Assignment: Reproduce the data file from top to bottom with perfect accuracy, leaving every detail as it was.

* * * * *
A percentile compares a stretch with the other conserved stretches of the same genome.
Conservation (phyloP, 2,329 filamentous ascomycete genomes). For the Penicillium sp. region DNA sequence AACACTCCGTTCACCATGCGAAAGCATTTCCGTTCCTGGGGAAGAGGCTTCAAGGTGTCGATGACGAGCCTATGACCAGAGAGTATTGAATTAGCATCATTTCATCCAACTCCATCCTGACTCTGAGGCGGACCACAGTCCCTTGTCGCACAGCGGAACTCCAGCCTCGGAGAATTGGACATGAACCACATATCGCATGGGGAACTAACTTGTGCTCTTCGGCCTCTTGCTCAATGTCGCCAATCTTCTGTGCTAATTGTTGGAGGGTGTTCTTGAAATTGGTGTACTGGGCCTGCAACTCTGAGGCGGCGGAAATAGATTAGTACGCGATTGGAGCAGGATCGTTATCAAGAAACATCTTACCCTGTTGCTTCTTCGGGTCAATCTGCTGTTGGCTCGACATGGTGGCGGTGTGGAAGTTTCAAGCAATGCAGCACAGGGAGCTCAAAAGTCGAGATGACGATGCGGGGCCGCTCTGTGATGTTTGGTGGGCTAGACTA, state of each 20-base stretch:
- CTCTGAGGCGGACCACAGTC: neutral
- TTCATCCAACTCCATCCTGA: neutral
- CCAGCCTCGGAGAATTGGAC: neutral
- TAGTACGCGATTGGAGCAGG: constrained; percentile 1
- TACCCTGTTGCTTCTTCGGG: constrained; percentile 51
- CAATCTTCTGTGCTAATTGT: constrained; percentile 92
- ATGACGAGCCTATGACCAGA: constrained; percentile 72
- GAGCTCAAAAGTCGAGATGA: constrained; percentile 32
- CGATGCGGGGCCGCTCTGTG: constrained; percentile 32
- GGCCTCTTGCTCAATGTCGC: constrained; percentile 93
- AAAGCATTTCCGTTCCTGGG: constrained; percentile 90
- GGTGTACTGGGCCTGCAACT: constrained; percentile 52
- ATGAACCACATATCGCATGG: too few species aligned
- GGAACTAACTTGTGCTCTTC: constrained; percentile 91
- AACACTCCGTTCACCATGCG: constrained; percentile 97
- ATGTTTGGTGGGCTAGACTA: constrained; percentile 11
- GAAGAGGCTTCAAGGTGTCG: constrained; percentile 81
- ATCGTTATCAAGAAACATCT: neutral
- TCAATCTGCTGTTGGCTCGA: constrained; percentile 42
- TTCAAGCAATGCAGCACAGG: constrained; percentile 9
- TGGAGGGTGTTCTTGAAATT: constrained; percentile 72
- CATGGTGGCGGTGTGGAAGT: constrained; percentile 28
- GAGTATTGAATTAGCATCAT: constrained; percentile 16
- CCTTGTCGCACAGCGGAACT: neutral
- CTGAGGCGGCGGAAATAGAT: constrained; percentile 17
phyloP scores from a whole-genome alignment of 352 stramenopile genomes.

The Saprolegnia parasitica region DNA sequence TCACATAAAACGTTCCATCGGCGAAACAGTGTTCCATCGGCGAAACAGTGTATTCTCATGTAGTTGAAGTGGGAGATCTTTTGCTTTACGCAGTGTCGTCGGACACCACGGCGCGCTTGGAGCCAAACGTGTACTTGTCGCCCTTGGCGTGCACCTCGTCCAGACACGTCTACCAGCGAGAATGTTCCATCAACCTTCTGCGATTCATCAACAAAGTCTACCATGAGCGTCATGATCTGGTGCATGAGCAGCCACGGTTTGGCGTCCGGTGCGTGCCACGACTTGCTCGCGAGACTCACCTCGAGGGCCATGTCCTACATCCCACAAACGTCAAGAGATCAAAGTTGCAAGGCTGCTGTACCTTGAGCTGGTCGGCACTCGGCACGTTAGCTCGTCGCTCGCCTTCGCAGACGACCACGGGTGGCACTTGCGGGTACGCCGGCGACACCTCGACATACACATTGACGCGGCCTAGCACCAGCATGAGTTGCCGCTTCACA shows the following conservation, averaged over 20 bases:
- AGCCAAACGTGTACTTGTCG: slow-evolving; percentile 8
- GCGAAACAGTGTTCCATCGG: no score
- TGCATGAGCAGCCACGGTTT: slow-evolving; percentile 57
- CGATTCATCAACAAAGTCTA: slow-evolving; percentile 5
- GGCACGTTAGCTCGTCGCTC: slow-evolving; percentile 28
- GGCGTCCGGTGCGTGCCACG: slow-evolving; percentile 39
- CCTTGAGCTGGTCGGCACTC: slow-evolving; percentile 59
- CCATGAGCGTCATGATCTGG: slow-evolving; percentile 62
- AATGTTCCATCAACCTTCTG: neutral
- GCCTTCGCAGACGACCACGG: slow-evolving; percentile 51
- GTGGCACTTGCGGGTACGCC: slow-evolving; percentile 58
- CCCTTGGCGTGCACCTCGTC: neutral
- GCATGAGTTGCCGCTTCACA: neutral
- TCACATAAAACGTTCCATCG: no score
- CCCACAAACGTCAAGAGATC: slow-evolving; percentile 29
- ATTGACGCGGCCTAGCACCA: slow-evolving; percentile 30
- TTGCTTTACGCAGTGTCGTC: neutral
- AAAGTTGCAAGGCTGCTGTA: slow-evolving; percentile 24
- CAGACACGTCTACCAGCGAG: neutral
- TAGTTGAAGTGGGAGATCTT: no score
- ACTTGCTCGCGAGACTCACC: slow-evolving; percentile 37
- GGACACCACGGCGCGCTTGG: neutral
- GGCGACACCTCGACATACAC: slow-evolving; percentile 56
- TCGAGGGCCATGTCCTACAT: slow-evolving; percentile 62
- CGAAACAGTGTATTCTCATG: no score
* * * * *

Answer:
A percentile compares a stretch with the other conserved stretches of the same genome.
Conservation (phyloP, 2,329 filamentous ascomycete genomes). For the Penicillium sp. region DNA sequence AACACTCCGTTCACCATGCGAAAGCATTTCCGTTCCTGGGGAAGAGGCTTCAAGGTGTCGATGACGAGCCTATGACCAGAGAGTATTGAATTAGCATCATTTCATCCAACTCCATCCTGACTCTGAGGCGGACCACAGTCCCTTGTCGCACAGCGGAACTCCAGCCTCGGAGAATTGGACATGAACCACATATCGCATGGGGAACTAACTTGTGCTCTTCGGCCTCTTGCTCAATGTCGCCAATCTTCTGTGCTAATTGTTGGAGGGTGTTCTTGAAATTGGTGTACTGGGCCTGCAACTCTGAGGCGGCGGAAATAGATTAGTACGCGATTGGAGCAGGATCGTTATCAAGAAACATCTTACCCTGTTGCTTCTTCGGGTCAATCTGCTGTTGGCTCGACATGGTGGCGGTGTGGAAGTTTCAAGCAATGCAGCACAGGGAGCTCAAAAGTCGAGATGACGATGCGGGGCCGCTCTGTGATGTTTGGTGGGCTAGACTA, state of each 20-base stretch:
- CTCTGAGGCGGACCACAGTC: neutral
- TTCATCCAACTCCATCCTGA: neutral
- CCAGCCTCGGAGAATTGGAC: neutral
- TAGTACGCGATTGGAGCAGG: constrained; percentile 1
- TACCCTGTTGCTTCTTCGGG: constrained; percentile 51
- CAATCTTCTGTGCTAATTGT: constrained; percentile 92
- ATGACGAGCCTATGACCAGA: constrained; percentile 72
- GAGCTCAAAAGTCGAGATGA: constrained; percentile 32
- CGATGCGGGGCCGCTCTGTG: constrained; percentile 32
- GGCCTCTTGCTCAATGTCGC: constrained; percentile 93
- AAAGCATTTCCGTTCCTGGG: constrained; percentile 90
- GGTGTACTGGGCCTGCAACT: constrained; percentile 52
- ATGAACCACATATCGCATGG: too few species aligned
- GGAACTAACTTGTGCTCTTC: constrained; percentile 91
- AACACTCCGTTCACCATGCG: constrained; percentile 97
- ATGTTTGGTGGGCTAGACTA: constrained; percentile 11
- GAAGAGGCTTCAAGGTGTCG: constrained; percentile 81
- ATCGTTATCAAGAAACATCT: neutral
- TCAATCTGCTGTTGGCTCGA: constrained; percentile 42
- TTCAAGCAATGCAGCACAGG: constrained; percentile 9
- TGGAGGGTGTTCTTGAAATT: constrained; percentile 72
- CATGGTGGCGGTGTGGAAGT: constrained; percentile 28
- GAGTATTGAATTAGCATCAT: constrained; percentile 16
- CCTTGTCGCACAGCGGAACT: neutral
- CTGAGGCGGCGGAAATAGAT: constrained; percentile 17
phyloP scores from a whole-genome alignment of 352 stramenopile genomes.

The Saprolegnia parasitica region DNA sequence TCACATAAAACGTTCCATCGGCGAAACAGTGTTCCATCGGCGAAACAGTGTATTCTCATGTAGTTGAAGTGGGAGATCTTTTGCTTTACGCAGTGTCGTCGGACACCACGGCGCGCTTGGAGCCAAACGTGTACTTGTCGCCCTTGGCGTGCACCTCGTCCAGACACGTCTACCAGCGAGAATGTTCCATCAACCTTCTGCGATTCATCAACAAAGTCTACCATGAGCGTCATGATCTGGTGCATGAGCAGCCACGGTTTGGCGTCCGGTGCGTGCCACGACTTGCTCGCGAGACTCACCTCGAGGGCCATGTCCTACATCCCACAAACGTCAAGAGATCAAAGTTGCAAGGCTGCTGTACCTTGAGCTGGTCGGCACTCGGCACGTTAGCTCGTCGCTCGCCTTCGCAGACGACCACGGGTGGCACTTGCGGGTACGCCGGCGACACCTCGACATACACATTGACGCGGCCTAGCACCAGCATGAGTTGCCGCTTCACA shows the following conservation, averaged over 20 bases:
- AGCCAAACGTGTACTTGTCG: slow-evolving; percentile 8
- GCGAAACAGTGTTCCATCGG: no score
- TGCATGAGCAGCCACGGTTT: slow-evolving; percentile 57
- CGATTCATCAACAAAGTCTA: slow-evolving; percentile 5
- GGCACGTTAGCTCGTCGCTC: slow-evolving; percentile 28
- GGCGTCCGGTGCGTGCCACG: slow-evolving; percentile 39
- CCTTGAGCTGGTCGGCACTC: slow-evolving; percentile 59
- CCATGAGCGTCATGATCTGG: slow-evolving; percentile 62
- AATGTTCCATCAACCTTCTG: neutral
- GCCTTCGCAGACGACCACGG: slow-evolving; percentile 51
- GTGGCACTTGCGGGTACGCC: slow-evolving; percentile 58
- CCCTTGGCGTGCACCTCGTC: neutral
- GCATGAGTTGCCGCTTCACA: neutral
- TCACATAAAACGTTCCATCG: no score
- CCCACAAACGTCAAGAGATC: slow-evolving; percentile 29
- ATTGACGCGGCCTAGCACCA: slow-evolving; percentile 30
- TTGCTTTACGCAGTGTCGTC: neutral
- AAAGTTGCAAGGCTGCTGTA: slow-evolving; percentile 24
- CAGACACGTCTACCAGCGAG: neutral
- TAGTTGAAGTGGGAGATCTT: no score
- ACTTGCTCGCGAGACTCACC: slow-evolving; percentile 37
- GGACACCACGGCGCGCTTGG: neutral
- GGCGACACCTCGACATACAC: slow-evolving; percentile 56
- TCGAGGGCCATGTCCTACAT: slow-evolving; percentile 62
- CGAAACAGTGTATTCTCATG: no score